Many parts of Europe recorded all-time high temperatures, as heatwaves supercharged by global warming ravage through the continent. Scientists say that while the heatwaves are still unusual, they will become the norm as climate change kicks into gear.
The Dutch city of Eindhoven recorded the country’s highest-ever temperature: 39.3C (102.7F) the thermometers read. But the record, set on Wednesday, lasted for less than 24 hours, as the mercury rose by more than one full degree, to 40.4C. The previous records, lasting from the 1940s, were shattered.
The Netherlands wasn’t an exception in this regard. Belgium underwent similar back-to-back records, as temperatures rose to 40.2C and 40.6C on consecutive days. In Paris, temperature records were also broken. London also broke its record temperature.
Elsewhere, in Germany, 41.5C were recorded in the north-western town of Lingen on Thursday — the first time temperatures went over 41C. Temperatures in Europe are now surpassing the highs of places such as Las Vegas or Albuquerque, which is an extremely rare occurrence.
In some places, temperatures have reached scorching levels. Reports from the Formula 1 racers in Hockenheim, Germany suggested temperatures of up to 60 degrees Celsius (140 degrees Fahrenheit). “We’re hearing rumors of 60C tracks temps this afternoon,” said the Renault F1 Team in a tweet.
As it so often happens, the heatwave was squeezed by low-pressure zones over western Russia and the Eastern Atlantic, creating a “hot bell” from the Mediterranean to Scandinavia. The heatwave has subsided somehow, but there’s hardly a reason for joy. Instead of merely dissipating, the heatwave will continue moving towards the north, where the high temperatures will accelerate ice melting.
“According to forecasts, and this is of concern, the atmospheric flow is now going to transport that towards Greenland,” said Clare Nullis, a spokeswoman with the UN World Meteorological Organization. “This is will result in high temperatures and consequently enhanced melting of the Greenland ice sheet.”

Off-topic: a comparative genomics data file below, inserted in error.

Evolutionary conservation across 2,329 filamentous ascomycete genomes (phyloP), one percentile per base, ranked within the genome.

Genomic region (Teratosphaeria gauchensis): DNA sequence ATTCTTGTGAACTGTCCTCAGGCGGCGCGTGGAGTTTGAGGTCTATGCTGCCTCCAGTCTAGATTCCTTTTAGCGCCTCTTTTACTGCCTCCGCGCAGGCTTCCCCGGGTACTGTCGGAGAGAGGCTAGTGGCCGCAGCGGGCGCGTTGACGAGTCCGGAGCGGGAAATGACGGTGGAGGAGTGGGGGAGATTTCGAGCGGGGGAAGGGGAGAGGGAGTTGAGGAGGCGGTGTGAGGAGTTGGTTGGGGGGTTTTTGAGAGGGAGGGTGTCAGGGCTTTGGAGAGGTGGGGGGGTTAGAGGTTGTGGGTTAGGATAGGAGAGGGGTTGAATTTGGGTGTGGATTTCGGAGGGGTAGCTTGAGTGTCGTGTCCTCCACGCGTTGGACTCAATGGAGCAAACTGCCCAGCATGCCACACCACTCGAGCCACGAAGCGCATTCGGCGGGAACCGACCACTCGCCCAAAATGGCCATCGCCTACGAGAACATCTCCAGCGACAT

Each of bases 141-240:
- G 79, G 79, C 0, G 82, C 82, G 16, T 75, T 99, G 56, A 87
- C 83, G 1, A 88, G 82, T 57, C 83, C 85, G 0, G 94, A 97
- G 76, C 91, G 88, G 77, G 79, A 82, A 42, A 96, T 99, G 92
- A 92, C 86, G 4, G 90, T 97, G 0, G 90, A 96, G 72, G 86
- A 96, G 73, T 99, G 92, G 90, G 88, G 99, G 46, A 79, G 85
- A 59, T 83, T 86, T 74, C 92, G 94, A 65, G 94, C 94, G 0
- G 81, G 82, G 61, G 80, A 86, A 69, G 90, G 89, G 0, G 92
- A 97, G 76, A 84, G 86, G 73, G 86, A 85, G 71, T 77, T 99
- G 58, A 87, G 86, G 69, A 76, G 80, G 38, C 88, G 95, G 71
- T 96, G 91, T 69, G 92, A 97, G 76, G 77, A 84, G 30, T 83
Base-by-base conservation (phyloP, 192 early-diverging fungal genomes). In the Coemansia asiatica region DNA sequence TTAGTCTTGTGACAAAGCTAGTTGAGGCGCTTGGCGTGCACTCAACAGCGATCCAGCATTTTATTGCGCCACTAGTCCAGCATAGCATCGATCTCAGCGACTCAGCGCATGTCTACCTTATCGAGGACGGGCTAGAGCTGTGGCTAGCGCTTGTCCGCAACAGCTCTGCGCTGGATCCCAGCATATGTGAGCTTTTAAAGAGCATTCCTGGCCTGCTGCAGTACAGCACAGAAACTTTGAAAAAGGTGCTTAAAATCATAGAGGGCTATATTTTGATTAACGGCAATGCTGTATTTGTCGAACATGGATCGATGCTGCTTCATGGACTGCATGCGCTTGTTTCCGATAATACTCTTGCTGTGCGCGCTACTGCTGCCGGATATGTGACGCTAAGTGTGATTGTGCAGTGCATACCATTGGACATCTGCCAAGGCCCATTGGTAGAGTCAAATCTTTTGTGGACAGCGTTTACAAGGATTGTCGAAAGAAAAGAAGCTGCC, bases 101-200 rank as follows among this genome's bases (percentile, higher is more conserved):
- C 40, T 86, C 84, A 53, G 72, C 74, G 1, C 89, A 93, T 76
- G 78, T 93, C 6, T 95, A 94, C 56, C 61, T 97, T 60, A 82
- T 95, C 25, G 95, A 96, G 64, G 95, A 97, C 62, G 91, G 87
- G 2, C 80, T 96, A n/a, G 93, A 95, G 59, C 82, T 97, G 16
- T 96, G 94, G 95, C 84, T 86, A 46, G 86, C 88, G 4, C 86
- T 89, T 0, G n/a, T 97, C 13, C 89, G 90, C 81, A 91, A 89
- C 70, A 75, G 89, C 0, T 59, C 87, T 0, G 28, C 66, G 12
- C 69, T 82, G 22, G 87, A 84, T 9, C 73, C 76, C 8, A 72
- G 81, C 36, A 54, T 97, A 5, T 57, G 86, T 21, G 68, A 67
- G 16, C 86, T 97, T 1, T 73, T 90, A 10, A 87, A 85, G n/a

While it’s always hard to draw a direct cause-effect between singular events and a global process such as global warming, but these heatwaves have the fingerprints of global warming all over them. Earth’s 5 warmest years on record have occurred since 2014, and heatwaves have become ever more increasing. Clare Nullis, a World Meteorological Organization spokeswoman, said the heatwaves bore the “hallmark of climate change”. The extreme events were “becoming more frequent, they’re starting earlier, and they’re becoming more intense”, she said. “It’s not a problem that’s going to go away.” Studies have also found evidence that climate change is the main enabler of these heatwaves. A study published this year by the Swiss Federal Institute of Technology in Zürich found that the 2018 summer heatwave across northern Europe would have been “statistically impossible” without climate change driven by human activity. This year, the situation is strikingly similar.
News like this will only become more and more common. Whether we care to admit it or not, we are facing a climate crisis which affects all of us.